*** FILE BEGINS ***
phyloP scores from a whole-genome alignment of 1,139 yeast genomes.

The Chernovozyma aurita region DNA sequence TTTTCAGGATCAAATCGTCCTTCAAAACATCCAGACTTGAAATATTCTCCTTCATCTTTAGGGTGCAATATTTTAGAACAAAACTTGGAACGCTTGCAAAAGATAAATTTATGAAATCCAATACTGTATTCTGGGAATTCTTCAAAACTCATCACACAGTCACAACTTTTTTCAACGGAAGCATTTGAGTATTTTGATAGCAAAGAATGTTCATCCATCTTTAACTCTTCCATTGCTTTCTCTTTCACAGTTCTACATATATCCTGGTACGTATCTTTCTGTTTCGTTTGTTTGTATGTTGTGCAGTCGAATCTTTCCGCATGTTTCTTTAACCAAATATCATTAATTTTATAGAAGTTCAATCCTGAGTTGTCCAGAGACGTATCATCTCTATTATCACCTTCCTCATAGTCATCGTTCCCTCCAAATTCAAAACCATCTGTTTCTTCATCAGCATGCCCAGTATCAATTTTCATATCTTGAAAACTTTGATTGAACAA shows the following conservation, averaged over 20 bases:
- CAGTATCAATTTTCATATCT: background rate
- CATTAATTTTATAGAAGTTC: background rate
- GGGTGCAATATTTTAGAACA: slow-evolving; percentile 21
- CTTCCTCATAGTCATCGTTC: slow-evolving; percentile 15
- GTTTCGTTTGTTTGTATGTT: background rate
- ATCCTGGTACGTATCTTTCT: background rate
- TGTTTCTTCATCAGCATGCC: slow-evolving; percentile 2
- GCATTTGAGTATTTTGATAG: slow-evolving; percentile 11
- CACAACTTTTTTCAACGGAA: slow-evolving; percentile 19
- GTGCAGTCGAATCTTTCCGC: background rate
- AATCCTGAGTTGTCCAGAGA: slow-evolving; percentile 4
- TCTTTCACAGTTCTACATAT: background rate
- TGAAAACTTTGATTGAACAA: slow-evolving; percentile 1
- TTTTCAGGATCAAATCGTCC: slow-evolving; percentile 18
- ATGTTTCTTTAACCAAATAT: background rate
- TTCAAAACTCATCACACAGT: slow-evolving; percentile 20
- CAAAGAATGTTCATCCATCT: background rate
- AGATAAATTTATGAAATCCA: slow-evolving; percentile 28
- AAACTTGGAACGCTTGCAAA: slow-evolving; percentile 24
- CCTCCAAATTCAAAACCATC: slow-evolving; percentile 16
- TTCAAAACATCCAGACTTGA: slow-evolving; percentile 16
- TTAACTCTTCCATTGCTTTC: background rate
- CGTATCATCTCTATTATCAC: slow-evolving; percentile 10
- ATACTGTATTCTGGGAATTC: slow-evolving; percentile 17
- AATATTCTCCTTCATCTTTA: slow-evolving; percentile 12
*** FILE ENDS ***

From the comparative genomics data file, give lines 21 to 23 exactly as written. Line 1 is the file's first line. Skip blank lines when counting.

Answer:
- AAACTTGGAACGCTTGCAAA: slow-evolving; percentile 24
- CCTCCAAATTCAAAACCATC: slow-evolving; percentile 16
- TTCAAAACATCCAGACTTGA: slow-evolving; percentile 16